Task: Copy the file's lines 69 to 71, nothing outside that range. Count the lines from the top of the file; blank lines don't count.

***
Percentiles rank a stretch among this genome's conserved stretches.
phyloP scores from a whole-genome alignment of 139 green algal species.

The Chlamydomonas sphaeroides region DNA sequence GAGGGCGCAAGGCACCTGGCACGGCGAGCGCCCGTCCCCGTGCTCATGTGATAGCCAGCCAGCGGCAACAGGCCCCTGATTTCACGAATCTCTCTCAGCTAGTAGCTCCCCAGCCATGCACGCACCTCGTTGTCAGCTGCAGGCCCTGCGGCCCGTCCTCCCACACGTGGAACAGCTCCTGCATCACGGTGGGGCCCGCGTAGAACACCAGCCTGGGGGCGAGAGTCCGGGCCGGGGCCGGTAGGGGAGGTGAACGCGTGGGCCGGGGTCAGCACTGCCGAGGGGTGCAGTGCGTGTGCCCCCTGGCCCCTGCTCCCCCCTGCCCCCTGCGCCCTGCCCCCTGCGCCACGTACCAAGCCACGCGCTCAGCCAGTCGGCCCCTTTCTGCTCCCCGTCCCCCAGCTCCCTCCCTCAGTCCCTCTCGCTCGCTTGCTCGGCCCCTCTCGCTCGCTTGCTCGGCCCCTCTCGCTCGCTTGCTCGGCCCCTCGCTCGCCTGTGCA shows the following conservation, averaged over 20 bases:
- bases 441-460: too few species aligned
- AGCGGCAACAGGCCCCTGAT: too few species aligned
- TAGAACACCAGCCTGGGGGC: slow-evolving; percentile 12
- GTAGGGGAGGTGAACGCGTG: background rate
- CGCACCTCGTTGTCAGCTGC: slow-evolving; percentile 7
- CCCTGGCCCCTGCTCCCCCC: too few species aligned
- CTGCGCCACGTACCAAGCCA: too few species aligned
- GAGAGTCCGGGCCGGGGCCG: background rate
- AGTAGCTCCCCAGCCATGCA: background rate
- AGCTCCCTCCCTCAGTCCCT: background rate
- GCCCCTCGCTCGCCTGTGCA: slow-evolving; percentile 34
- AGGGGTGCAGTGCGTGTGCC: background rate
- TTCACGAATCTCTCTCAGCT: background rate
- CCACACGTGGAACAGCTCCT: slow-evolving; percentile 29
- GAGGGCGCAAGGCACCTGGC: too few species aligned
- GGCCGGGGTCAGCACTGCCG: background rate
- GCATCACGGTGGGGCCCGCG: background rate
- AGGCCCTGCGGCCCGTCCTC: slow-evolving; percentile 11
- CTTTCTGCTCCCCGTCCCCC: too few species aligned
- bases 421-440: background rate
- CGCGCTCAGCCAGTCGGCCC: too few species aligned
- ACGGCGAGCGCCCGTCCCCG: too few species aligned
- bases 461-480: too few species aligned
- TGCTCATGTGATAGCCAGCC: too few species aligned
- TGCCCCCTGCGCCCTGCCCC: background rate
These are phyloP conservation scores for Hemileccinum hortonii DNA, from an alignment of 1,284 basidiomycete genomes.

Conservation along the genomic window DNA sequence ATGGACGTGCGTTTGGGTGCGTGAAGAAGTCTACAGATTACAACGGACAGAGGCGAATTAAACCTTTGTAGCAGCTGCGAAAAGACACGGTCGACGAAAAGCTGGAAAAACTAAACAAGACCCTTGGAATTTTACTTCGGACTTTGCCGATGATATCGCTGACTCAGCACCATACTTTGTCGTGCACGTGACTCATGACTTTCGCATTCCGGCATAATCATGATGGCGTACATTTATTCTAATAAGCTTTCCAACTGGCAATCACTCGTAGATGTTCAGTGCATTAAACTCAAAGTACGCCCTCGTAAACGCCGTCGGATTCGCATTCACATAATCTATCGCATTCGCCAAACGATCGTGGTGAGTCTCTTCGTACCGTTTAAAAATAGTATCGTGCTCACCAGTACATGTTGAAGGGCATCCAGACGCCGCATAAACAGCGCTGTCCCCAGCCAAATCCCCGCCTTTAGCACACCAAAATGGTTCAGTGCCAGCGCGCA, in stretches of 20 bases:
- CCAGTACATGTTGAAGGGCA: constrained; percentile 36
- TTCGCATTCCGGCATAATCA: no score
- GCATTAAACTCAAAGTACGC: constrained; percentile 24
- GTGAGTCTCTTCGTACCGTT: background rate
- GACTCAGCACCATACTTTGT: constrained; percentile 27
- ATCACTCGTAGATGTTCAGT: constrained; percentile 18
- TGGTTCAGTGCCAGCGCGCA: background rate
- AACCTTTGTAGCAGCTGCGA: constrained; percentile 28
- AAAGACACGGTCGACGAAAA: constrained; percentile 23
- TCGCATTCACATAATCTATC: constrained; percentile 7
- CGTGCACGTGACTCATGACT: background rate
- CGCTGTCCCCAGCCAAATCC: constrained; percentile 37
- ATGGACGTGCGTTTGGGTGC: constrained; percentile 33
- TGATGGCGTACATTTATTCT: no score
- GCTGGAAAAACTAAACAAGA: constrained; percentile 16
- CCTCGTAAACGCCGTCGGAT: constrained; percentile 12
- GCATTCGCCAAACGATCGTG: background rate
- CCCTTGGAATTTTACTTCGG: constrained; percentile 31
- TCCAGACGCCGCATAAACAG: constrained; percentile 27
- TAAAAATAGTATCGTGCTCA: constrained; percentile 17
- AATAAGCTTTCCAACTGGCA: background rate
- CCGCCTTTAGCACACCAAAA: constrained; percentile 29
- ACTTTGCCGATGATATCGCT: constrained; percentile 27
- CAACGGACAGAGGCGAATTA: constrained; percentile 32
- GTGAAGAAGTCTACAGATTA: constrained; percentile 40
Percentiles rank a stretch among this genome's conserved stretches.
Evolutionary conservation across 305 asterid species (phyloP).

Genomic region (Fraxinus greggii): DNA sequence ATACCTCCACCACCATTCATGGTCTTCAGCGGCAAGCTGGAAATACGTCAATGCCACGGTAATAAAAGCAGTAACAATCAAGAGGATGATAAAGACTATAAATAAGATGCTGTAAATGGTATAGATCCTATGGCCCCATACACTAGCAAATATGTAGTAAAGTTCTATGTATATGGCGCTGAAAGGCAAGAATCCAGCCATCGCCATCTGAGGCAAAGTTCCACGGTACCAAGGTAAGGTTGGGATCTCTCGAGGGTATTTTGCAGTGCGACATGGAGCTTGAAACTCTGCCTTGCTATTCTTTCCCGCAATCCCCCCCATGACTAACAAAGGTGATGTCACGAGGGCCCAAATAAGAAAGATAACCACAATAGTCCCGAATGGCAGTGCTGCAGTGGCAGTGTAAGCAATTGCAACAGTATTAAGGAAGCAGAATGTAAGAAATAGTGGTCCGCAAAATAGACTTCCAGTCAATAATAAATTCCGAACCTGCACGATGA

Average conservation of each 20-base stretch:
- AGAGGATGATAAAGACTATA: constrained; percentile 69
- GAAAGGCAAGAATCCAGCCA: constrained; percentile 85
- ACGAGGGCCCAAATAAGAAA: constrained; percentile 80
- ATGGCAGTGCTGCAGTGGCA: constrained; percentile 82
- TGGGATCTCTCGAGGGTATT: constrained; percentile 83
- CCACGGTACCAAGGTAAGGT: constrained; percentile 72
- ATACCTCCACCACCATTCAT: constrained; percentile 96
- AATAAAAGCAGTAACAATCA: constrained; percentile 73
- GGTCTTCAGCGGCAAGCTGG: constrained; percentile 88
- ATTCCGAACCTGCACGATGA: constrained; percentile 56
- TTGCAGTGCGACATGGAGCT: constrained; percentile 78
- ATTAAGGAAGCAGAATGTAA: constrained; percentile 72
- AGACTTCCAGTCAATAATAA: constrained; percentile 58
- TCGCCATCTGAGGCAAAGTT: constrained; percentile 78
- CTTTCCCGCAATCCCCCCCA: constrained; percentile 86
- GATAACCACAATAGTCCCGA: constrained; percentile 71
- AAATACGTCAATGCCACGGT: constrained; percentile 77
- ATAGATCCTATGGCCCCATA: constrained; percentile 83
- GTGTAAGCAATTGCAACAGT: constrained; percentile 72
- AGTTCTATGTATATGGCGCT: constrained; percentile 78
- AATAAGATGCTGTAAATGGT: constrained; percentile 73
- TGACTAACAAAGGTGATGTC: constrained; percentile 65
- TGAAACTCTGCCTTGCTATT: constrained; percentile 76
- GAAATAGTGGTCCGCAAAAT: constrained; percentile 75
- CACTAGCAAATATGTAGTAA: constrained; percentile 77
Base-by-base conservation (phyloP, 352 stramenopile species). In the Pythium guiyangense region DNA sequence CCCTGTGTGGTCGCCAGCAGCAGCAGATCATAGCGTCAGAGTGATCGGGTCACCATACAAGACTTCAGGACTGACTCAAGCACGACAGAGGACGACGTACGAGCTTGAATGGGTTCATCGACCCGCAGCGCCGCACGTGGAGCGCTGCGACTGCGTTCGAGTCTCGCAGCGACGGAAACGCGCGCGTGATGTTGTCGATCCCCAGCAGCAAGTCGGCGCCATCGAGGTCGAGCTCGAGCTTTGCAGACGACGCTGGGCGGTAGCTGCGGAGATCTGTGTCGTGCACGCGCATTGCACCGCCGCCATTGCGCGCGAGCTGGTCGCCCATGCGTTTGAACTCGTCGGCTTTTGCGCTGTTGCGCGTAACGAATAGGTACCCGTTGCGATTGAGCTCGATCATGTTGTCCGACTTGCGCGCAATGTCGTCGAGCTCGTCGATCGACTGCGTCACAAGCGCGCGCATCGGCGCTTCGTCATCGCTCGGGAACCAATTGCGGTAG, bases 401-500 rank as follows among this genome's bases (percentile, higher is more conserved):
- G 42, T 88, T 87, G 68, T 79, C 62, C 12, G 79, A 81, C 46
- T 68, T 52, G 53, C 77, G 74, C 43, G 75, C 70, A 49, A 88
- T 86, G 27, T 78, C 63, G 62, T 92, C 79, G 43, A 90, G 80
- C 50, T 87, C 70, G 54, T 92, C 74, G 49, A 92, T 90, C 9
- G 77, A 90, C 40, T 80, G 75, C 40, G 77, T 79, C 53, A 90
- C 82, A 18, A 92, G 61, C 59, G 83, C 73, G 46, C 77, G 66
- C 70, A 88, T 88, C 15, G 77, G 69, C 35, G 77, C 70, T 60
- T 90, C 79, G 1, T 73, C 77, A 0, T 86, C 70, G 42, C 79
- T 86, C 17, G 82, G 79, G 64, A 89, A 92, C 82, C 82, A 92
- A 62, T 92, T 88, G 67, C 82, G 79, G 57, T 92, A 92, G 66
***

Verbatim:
- ATTCCGAACCTGCACGATGA: constrained; percentile 56
- TTGCAGTGCGACATGGAGCT: constrained; percentile 78
- ATTAAGGAAGCAGAATGTAA: constrained; percentile 72